More time off at the end of 2021, but not necessarily leaving it on the table

Federal News Network conducted an anonymous, unscientific, online survey of readers who largely indicated they would close out year two of the pandemic with eit...

Compounding factors such as rolled over hours from the peak of the pandemic, delayed travel plans, and additional time to tend to COVID-19-related complications mean many federal employees had more paid time off for 2021 than normal. But it won’t all go to waste as people push to use their leave or delay what they can this holiday season.

Federal News Network conducted an anonymous, unscientific, online survey of readers last week and received a wide range of responses. Readers largely indicated they would close out year two of the pandemic with either the same amount time off or more than what they had at the end of 2020.

Of the 795 total respondents, 779 identified as federal employees, 11 said they were federal contractors, three said they were neither and two did not specify.

Among those employees who had less time off left now than in a normal year, several said they used their hours for family reasons, including visiting grandchildren and other relatives, covering child care needs and dealing with COVID-related deaths.

As one employee said, “I took more long weekends and an extra week off. Just needed to clear my head in January and throughout the year.”

One employee ending the year with about two weeks more time off than normal said it was because they were saving their hours to take a previously postponed big trip next year.

As for how much time feds will leave behind in 2021, answers were more varied. At least 56% of respondents said they would lose no time off either because they planned to use it all, they would carry it over into next year, or they were ineligible for paid time off this year.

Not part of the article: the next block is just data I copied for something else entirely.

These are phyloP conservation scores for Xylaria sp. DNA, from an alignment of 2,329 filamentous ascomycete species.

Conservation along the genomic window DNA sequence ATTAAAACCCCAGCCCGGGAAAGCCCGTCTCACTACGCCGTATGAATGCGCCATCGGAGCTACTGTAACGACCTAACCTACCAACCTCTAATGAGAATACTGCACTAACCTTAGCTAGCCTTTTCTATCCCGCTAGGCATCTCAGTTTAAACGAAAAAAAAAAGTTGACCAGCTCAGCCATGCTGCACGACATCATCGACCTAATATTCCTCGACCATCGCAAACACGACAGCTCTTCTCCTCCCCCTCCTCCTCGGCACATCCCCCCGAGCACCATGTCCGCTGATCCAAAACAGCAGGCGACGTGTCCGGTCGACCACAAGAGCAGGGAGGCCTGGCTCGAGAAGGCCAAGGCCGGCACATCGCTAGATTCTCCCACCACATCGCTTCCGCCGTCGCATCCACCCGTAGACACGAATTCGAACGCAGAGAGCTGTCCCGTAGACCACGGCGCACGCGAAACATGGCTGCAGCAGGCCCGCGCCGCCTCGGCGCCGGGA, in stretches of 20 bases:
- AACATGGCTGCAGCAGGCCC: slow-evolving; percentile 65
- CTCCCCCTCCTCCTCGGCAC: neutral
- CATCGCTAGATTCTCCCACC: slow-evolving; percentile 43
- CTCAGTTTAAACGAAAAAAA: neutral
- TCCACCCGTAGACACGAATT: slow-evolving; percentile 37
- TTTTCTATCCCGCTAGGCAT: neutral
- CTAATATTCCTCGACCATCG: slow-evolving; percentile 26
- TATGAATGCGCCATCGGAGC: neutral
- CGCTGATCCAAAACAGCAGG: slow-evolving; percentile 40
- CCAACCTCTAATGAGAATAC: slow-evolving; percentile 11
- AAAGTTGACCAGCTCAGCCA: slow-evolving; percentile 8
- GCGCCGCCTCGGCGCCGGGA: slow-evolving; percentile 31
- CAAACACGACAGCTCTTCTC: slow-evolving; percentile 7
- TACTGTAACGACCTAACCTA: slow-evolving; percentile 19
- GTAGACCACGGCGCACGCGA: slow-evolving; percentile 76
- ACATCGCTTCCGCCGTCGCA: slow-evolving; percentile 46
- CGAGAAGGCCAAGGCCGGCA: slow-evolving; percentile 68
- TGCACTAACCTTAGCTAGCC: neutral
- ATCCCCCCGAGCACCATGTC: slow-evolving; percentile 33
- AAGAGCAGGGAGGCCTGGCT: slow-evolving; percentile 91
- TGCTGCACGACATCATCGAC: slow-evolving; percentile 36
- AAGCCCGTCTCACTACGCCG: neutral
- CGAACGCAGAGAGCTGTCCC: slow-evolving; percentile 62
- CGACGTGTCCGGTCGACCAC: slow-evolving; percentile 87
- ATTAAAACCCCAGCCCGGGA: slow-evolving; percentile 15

“I am scrambling to use it by taking long weekends, etc., but these are not restorative,” said one federal employee.

Another employee said that after leaving 43 hours on the table in 2020, they would take time off between Thanksgiving and New Year’s. A couple employees said they were retiring at the end of 2021, while one employee had other plans to use their remaining 120 hours of annual leave to work full time at their second job in December. Several respondents said they had planned to donate extra time to other colleagues, with some indicating they even reached the maximum number of hours they could donate.

The survey also asked respondents if they were seeing more absences in the office at the end of the year than normal, and whether this was impacting performance.

Answers were mixed, with some respondents saying the workload from the past year has taken a toll, while the increased absences meant decisions or meetings are being put on hold as too many people are out at once. However, one employee who was leaving no paid time off behind, said performance was unaffected because “We coordinate coverage. I will be checking email and responding to urgent issues throughout my leave.”

The ongoing mass telework of many agencies has shifted the dynamic of people being out of the office, many respondents said.

“Even when we’re ‘out’ or on leave, we’re still being called and emailed. In other words being on leave is a fiction in a telework era,” said one employee who had 63 more hours this year than normal, which they expected to leave on the table.

Then again, many said multiple absences are common for this time of year and they saw no unusual impact to their work as a result.

“I have worked for the federal [government] for more than 10 years, and I have learned to never plan critical deliverables for the last two weeks of December,” said one employee with no lost time off this year. “At least this year, many people were able to do some limited traveling during the year, so there isn’t as much built up leave as there was last year.”

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